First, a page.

Health and nutrition
UNICEF Country Programme 2019–2023, for every child, good health and nutrition.
No child or mother should suffer or die from preventable causes. Yet this is exactly what happens in Cambodia every year. These deaths can be because a mother did not receive the right care during her pregnancy, or because a baby did not receive postnatal care or proper nutrition in the early months of life. All of this is preventable.
Overall, Cambodia has achieved some remarkable health outcomes, such as a significant decline in child mortality rates and the early achievement of Millennium Development Goal 4 – Reduce Child Mortality.
Between 2000 and 2014, the infant and under-five mortality rates both decreased by over 70 per cent, while the maternal mortality rate decreased dramatically from 472 to 170 deaths for every 100,000 live births. Improved antenatal and postnatal care, better immunization coverage and skilled birth attendance are some of the driving factors behind these improvements.
While this is significant progress, far too many families are still unnecessarily losing their children, especially at birth and during the first month of life. Neonatal mortality accounts for 50 per cent of children who die before their fifth birthday. Rural areas and the more remote north-eastern provinces of Cambodia suffer the biggest losses.
Major causes of child and maternal deaths include a lack of adequate, affordable and accessible health services, poor quality services, poor hygiene, a lack of skilled health staff, and harmful traditional practices.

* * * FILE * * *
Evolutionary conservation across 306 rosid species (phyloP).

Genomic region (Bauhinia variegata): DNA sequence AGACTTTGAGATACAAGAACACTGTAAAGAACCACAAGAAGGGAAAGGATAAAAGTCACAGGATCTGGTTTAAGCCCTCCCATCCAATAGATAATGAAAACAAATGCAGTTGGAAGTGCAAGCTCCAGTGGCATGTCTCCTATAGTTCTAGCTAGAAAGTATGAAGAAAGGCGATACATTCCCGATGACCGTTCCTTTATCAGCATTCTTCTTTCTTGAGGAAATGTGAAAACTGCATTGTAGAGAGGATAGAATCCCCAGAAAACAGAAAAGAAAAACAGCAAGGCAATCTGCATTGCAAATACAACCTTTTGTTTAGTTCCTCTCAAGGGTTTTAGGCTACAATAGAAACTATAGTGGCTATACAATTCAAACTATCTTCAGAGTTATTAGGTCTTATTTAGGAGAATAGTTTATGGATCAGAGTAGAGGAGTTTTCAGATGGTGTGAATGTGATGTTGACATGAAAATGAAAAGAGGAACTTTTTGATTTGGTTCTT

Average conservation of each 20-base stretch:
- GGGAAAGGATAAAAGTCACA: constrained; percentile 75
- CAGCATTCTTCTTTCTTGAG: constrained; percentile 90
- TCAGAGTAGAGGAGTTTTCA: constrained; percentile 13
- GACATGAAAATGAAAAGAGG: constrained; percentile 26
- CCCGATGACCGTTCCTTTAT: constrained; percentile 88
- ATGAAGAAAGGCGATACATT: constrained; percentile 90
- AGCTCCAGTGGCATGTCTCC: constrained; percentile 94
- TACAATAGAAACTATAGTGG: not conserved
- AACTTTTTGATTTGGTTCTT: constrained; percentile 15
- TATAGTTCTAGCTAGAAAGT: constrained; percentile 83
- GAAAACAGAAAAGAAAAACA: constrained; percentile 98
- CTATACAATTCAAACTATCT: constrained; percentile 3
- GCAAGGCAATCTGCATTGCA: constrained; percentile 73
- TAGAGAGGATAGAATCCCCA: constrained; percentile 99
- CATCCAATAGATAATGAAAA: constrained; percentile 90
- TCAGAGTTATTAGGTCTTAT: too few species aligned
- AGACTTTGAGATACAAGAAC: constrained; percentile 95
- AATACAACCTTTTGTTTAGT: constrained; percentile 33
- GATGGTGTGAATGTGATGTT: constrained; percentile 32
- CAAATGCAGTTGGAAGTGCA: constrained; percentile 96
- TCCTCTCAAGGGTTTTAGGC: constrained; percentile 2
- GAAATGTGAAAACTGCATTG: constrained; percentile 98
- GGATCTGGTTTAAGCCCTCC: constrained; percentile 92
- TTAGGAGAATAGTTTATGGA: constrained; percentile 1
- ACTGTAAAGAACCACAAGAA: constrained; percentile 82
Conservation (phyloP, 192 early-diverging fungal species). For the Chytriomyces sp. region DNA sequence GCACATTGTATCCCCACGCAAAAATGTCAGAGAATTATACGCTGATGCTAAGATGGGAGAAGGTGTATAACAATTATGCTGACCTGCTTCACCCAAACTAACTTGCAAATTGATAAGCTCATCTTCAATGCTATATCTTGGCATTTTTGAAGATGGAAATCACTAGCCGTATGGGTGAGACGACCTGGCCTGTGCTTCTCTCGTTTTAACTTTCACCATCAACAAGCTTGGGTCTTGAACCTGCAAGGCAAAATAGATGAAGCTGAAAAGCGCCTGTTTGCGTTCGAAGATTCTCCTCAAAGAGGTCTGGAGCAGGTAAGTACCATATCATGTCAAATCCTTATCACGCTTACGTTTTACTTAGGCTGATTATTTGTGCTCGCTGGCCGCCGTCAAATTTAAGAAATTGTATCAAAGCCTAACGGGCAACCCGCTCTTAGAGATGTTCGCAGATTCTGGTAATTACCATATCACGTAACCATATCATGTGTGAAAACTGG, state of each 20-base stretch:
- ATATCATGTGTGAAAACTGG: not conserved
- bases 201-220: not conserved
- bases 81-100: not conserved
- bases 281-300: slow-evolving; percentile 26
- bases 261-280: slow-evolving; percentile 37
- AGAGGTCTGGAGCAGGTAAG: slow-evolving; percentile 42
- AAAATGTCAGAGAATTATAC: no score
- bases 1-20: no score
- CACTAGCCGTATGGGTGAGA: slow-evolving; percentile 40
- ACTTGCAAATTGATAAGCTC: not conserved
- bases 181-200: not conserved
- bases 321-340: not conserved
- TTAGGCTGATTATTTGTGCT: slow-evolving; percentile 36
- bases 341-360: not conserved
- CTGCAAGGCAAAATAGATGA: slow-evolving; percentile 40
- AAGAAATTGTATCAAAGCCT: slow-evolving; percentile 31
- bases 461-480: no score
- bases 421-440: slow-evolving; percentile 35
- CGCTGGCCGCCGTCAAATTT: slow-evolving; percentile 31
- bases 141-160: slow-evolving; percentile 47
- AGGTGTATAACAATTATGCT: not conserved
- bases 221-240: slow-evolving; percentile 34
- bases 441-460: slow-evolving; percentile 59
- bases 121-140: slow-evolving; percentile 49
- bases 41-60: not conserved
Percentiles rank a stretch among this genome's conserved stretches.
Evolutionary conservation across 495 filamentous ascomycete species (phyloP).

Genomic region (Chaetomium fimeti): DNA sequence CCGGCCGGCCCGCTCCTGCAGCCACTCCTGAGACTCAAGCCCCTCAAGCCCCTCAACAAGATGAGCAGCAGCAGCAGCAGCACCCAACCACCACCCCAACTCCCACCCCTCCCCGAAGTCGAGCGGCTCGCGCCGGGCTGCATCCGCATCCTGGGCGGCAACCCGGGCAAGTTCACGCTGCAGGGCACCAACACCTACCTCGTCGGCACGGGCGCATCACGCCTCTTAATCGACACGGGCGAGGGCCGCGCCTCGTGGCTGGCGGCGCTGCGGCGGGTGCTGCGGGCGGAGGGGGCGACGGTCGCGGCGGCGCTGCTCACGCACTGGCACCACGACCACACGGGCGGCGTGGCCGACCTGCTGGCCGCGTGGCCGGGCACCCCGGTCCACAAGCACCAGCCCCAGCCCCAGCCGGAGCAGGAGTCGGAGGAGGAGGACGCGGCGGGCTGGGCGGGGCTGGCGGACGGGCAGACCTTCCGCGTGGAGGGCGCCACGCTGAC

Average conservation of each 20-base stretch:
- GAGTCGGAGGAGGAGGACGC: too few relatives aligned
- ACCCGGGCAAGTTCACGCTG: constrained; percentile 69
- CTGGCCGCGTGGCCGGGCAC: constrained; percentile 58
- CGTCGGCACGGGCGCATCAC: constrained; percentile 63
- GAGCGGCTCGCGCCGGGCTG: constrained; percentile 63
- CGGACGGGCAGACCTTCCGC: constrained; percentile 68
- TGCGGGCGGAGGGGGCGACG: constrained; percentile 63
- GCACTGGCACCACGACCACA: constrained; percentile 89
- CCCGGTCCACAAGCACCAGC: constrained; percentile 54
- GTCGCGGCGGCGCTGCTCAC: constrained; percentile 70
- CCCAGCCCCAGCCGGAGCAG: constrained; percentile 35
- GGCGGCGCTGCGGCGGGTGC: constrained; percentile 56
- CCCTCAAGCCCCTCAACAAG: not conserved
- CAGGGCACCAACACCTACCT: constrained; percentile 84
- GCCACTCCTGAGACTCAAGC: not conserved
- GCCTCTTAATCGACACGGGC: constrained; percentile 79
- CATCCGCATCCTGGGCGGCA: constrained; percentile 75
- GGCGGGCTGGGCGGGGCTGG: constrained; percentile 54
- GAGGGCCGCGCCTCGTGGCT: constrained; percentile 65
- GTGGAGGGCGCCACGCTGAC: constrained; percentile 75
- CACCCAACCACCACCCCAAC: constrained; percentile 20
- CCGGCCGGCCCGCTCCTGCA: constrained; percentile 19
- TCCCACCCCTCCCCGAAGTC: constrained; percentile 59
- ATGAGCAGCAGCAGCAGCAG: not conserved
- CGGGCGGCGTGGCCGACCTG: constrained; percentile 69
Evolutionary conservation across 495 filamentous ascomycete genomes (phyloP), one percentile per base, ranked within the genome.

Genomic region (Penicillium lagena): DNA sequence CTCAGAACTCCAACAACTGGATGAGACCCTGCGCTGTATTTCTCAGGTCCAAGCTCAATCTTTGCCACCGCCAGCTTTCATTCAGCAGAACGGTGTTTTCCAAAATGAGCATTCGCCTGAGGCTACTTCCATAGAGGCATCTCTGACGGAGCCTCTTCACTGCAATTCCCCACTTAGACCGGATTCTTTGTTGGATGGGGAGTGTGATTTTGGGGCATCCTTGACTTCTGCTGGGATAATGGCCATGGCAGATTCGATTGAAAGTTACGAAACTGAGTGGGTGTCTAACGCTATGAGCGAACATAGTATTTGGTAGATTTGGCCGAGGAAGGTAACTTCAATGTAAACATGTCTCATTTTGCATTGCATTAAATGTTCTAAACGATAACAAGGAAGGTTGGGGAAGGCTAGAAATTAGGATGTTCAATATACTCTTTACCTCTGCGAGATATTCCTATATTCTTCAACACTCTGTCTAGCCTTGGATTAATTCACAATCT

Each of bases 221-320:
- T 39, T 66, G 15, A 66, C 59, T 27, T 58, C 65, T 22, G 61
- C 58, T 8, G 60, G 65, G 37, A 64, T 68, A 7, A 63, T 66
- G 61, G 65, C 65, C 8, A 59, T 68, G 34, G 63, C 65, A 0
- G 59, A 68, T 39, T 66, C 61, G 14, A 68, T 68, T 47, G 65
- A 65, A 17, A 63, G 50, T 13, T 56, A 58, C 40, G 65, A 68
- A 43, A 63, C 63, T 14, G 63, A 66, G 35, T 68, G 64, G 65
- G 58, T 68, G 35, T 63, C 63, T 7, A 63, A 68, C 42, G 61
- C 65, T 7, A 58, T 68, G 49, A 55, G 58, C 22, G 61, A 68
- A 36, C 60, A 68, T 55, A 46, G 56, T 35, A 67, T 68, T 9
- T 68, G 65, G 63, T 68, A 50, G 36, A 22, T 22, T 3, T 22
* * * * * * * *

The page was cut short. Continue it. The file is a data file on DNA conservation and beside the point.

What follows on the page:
Lagging behind all other social indicators, malnutrition rates for children under 5 years are among the highest in the region, with 32 per cent of children being stunted (too short for their age) and 10 per cent being wasted (too thin for their height) (CDHS 2014).
Sub-optimal feeding practices, poor water, sanitation and hygiene (WASH), poverty and a mother’s lack of education are the main causes of child undernutrition, which is one of the most significant obstacles to human development. There is disparity here, as 42 per cent of the poorest girls and boys are stunted, compared to 19 per cent of the wealthiest. Breastfeeding is declining and appropriate feeding across age groups remains limited. This has health consequences ranging from undernutrition to children being overweight, which is new to Cambodia. Iodine intake and anaemia also require particular attention.